Fourteenth-annual USC Libraries Wonderland Award winners and judges at the April 13, 2018, reception. Photo: Anne-Marie Maxwell
A USC senior majoring in English earned first prize at the fourteenth-annual USC Libraries Wonderland Award competition. Justice Shellan’s short story “Roklif” features a protagonist who embarks on her fanciful journey of discovery that mirrors that of the titular character in the two Alice books. Roklif’s name derives from the Norse words Ragnarok (“the doom of the gods”) and Lif (meaning “life”). The story is heavily annotated throughout with references to the imaginative worlds conjured by Lewis Carroll.
The Wonderland Award is an annual competition, established in 2005 by USC Libraries Board of Councilors member Linda Cassady, showcasing the interpretive talents of students from USC and other Southern California institutions as they transform the life and writing of Lewis Carroll into new creative and scholarly works. All student submissions become a permanent part of the G. Edward Cassady, MD, and Margaret Elizabeth Cassady, RN, Lewis Carroll collection, which Linda’s husband Dr. George Cassady ’55 donated to the USC Libraries in 2000 and from which students draw inspiration and raw material for their Wonderland entries.
“In this collection, I saw the inspiration one artist can have on all generations that follow him. I saw what it means to impact the creative voices of others. I saw, in that room, my greatest dream as a writer,” Shellan said in accepting the award at a ceremony in Doheny Memorial Library on Friday, April 13.
The second-place prize went to Cinematic Arts student Alexander Aprahamian for Chess Film. The short work, inspired both by the Ingmar Bergman classic The Seventh Seal and the overarching chess motif in Carroll’s Through the Looking-Glass, reflects on the age-old philosophical question of free will vs. determinism.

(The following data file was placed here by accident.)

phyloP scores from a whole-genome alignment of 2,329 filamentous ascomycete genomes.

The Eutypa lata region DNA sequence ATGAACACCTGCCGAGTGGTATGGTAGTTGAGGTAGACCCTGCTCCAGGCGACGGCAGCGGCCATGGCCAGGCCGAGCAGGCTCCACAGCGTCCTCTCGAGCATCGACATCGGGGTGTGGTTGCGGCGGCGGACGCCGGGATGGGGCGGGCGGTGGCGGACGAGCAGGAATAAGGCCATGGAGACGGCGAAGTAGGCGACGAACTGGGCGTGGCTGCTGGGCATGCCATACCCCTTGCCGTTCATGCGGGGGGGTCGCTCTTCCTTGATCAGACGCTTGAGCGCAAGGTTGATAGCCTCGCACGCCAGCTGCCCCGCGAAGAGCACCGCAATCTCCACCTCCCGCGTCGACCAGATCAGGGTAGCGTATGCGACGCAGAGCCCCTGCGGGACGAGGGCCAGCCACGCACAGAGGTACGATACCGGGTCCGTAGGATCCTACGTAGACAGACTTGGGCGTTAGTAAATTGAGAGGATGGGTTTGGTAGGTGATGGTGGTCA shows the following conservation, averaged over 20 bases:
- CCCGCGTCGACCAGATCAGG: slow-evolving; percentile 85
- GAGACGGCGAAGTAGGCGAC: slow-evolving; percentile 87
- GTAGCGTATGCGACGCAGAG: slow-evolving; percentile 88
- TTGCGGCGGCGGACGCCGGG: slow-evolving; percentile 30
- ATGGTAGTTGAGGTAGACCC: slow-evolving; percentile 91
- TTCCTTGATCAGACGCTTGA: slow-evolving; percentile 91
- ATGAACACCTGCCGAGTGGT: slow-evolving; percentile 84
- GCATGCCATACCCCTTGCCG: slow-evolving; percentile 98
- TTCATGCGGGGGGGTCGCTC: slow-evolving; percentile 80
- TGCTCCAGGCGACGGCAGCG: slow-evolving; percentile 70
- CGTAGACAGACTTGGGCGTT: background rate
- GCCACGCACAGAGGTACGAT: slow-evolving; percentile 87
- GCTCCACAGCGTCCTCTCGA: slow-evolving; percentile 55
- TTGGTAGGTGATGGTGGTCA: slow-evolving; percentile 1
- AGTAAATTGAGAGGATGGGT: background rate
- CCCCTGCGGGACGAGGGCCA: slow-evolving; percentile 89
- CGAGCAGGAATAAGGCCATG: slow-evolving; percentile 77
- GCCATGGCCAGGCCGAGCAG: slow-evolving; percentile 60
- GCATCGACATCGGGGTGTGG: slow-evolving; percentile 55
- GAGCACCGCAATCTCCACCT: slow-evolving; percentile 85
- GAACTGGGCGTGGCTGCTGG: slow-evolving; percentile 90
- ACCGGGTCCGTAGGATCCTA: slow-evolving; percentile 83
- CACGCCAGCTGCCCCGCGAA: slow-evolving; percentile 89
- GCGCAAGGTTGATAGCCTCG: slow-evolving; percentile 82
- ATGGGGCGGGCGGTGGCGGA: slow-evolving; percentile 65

The Bellman’s Prize, established this year by Dean Catherine Quinlan of the USC Libraries and named after one of the characters in Carroll’s nonsense poem “The Hunting of the Snark,” went to Maria Jose Montero for her submission “Learning from Wonderland.” The work examines contemporary architecture practices through the prism of Carroll’s literary creations. The Bellman’s Prize recognizes particularly Carrollian, creative risk-taking in a student work.
The awards were the capstone to a meeting of the Lewis Carroll Society of North America. The conference featured a reading of the first Alice book in English and Mandarin—by USC student Andy Gu—at Castelar Elementary School in Chinatown, as well as panels and discussions on Carroll’s works as they relate to gameplay, animation, East Asian studies, and more. The meeting began with an abbreviated performance of “Mad World: A New Musical” by the 2017 Charles Dodgson prize winners and showcased the scholarship and creative work of USC faculty and students throughout the weekend.
Several judges in addition to award sponsor Linda Cassady assessed the Wonderland Award submissions: Peter Hanff, deputy director of UC Berkeley’s Bancroft Library; poet and USC professor of English, Molly Bendall; USC professor of Cinematic Arts Lisa Mann; Carrollian scholar Clare Imholtz; and Kelsey Rice, a member of last year’s first-place team.
For more information about the award and the Cassady Lewis Carroll Collection, visit libraries.usc.edu/wonderland.